Enforcing rules becomes complicated under the trade authority as it just routes the complaints to courts. Former FCC chairman had previously warned that replacing FCC with a more lenient FTC, won't be enough to police ISPs. The FTC "has enforcement authority, not rulemaking authority," ex-Chairman Tom Wheeler had said earlier this year. "They can say, 'we think this is an unfair and deceptive act or practice,' but they can't say, 'here’s how networks have to operate so they're fast, fair, and open'."
Comcasts of the US will able to block BitTorrents of the internet
When Comcast first started to discriminate against online content in 2008, an Associated Press report and a subsequent campaign run by the Electronic Frontier Foundation had pushed the agency to stop Comcast from blocking BitTorrent on its network. The internet provider was found interfering with "certain sorts of traffic on its network," that included but wasn't limited to BitTorrent.
Under the new proposal, FCC won't have any powers to stop Comcast and other internet providers from blocking what they want to block. The proposal suggests that the companies can challenge these cases under - again - antitrust or consumer protection laws on a case-by-case basis. However, as The Verge notes, it doesn't say exactly who "would bring that suit against Comcast and bear the costs." Would it be the users of BitTorrent or FTC?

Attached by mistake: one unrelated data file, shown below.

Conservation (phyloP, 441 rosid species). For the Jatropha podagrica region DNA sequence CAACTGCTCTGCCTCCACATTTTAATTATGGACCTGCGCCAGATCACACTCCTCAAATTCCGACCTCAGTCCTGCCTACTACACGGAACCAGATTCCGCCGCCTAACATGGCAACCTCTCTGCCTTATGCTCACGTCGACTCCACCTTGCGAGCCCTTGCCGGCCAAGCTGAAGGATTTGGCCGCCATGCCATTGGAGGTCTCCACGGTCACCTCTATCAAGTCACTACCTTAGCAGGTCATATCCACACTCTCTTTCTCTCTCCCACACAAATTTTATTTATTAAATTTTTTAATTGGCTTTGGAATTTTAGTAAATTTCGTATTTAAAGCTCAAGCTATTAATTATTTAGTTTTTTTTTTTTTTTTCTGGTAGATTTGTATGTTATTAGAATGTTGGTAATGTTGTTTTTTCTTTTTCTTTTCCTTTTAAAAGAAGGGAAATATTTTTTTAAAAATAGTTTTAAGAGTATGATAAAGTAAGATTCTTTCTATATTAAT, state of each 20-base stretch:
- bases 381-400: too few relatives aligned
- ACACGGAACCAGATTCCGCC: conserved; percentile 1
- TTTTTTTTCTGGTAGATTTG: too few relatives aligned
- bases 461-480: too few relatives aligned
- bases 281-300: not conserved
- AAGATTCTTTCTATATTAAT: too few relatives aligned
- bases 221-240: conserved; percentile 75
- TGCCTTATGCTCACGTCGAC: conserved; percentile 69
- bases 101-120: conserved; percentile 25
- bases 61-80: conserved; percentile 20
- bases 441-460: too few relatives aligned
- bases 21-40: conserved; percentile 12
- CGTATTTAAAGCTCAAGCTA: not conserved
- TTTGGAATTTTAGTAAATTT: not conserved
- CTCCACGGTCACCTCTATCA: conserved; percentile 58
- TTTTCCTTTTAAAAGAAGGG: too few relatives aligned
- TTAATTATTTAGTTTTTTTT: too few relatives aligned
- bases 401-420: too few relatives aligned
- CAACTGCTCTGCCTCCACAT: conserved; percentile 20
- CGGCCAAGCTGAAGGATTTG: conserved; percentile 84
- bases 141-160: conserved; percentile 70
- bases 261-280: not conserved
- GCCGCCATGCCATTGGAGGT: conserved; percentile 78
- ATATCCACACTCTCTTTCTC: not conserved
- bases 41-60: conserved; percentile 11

While Pai has continued to say for the past several months that nothing was wrong with the internet before 2015 when the net neutrality rules were passed, a lot actually happened that had finally given way to those rules. Since its inception, internet access was guided on the principle of freedom and no-interference. Once the ISPs started to interfere with the applications and content, it became critical for the government to enforce actions that stopped such discriminatory conduct. The government imposed merger conditions (now removed by Pai) and introduced enforceable rules.
The goal has remained the same - no one should be able to decide what the consumer sees on the internet. ISPs should not be able to pick winners and losers favoring some content and blocking the rest. However, all of this is going to change when these new rules get approved.
FCC ignored public comments on net neutrality
Before repealing these rules that were passed after "actual" problems started to arise from unfettered powers that ISPs had, the Commission was also required to take public comments, which it did. It now says that over 7 million out of 21 million comments were "fake" and had reported a DDoS attack during the comment period.
However, it is unclear why the Commission is failing to provide any evidence or give access to the systems when the New York State Attorney General Eric Schneiderman has continued to offer assistance. The AG's office during its investigation contacted the FCC at least 9 times over 5 months but didn't receive any response from the Commission.
It remains clear that the agency isn't willing to take into account what the public wants. In the end, nothing can potentially be done after this new proposal (full text) is approved, but Americans have until mid December to call their representatives. The voting will be conducted in an open meeting on December 14.